Meet one-on-one throughout the year

The reason most churches choose to use video as the primary teaching tool is because of the efficiency it adds to the system. 

As a church, we choose to empower an individual or a small group of individuals to teach on a regular basis, and we transport that teaching through video to a number of locations. That enables our staff to focus more time, effort, and energy on people. We concentrate our teaching investment in small numbers so that a broader number of people can do the heavy lifting of pastoral care and personal development.

I strongly recommend that campus pastors have at least half a dozen one-on-one meetings every week of the year with first-time visitors, up-and-coming leaders, parents who are struggling, and many others. Your influence in these areas would do nothing but increase and flourish as you reach out on a personal level to the people who are asking for help and care.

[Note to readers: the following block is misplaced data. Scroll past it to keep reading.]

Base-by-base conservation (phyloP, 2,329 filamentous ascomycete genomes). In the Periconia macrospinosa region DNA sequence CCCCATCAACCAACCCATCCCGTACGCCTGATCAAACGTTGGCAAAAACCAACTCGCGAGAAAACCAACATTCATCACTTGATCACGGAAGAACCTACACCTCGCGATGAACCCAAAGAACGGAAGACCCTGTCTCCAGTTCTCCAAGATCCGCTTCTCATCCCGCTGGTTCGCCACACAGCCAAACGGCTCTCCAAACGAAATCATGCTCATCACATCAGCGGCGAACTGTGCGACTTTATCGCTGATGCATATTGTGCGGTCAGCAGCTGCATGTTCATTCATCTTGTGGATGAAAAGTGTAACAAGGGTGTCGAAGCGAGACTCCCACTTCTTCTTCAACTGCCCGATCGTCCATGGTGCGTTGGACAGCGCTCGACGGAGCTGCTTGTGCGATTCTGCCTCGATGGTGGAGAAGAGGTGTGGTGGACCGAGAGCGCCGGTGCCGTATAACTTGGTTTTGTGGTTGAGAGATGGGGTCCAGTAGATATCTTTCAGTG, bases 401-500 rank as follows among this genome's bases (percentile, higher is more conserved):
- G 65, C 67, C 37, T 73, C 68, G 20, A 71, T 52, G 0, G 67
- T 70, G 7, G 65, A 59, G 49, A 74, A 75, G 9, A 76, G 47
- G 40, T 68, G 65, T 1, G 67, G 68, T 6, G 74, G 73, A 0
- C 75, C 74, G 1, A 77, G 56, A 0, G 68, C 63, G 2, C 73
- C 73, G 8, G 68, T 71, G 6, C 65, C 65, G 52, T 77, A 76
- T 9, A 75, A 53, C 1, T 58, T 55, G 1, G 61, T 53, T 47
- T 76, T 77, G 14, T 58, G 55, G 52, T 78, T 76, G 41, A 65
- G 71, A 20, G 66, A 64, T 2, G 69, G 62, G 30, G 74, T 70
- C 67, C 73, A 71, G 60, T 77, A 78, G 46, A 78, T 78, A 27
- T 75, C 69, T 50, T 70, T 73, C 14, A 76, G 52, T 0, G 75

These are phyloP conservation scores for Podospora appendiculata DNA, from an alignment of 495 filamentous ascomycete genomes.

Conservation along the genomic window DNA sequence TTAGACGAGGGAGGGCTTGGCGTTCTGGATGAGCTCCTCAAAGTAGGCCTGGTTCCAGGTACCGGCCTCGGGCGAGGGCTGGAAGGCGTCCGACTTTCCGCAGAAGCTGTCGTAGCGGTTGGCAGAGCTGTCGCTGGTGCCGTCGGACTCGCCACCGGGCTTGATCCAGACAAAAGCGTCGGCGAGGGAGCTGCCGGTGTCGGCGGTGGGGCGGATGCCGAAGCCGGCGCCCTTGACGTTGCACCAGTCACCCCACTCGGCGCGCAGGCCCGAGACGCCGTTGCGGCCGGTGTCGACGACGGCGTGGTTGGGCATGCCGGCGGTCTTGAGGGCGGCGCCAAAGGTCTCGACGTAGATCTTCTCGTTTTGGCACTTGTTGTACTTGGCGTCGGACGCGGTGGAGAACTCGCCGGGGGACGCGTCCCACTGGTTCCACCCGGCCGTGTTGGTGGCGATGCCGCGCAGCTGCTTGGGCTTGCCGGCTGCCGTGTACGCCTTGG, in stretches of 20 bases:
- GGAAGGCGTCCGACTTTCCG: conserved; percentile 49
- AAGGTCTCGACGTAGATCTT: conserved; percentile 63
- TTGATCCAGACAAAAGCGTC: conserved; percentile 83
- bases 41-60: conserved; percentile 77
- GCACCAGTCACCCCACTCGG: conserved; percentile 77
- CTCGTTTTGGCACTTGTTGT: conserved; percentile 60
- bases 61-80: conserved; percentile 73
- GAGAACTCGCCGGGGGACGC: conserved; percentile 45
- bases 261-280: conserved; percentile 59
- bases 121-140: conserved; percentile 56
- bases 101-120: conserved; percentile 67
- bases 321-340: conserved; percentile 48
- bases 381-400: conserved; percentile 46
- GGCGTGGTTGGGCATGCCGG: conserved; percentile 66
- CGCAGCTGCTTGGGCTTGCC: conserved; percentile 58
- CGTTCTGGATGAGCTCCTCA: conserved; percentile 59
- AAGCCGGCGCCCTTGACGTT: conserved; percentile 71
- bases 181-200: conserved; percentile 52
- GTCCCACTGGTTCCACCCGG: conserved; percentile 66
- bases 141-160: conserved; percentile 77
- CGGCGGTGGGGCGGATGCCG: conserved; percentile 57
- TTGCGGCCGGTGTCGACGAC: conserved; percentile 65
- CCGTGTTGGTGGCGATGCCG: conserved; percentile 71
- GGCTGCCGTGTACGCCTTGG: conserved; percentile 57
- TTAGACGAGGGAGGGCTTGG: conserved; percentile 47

How many one-on-one meetings do you have booked this week? Challenge yourself to book even more for next week.

Community connecting

Growing churches do an incredible job of motivating people to make a difference in the community by getting people out of their seats and into the streets. To do this well, your church needs leaders who network well into the community. One way for a campus pastor to gain more influence is to be a community expert in the area around their campus (however you define it—your town, city, county, etc.).

Going out of your way to form connections with civic organizations, nonprofits, small businesses, or political leaders will help you gain external as well as internal influence. Then, when your church decides to reach out with some sort of community engagement program, you’ll have the relationships already in place to connect your church to the broader community.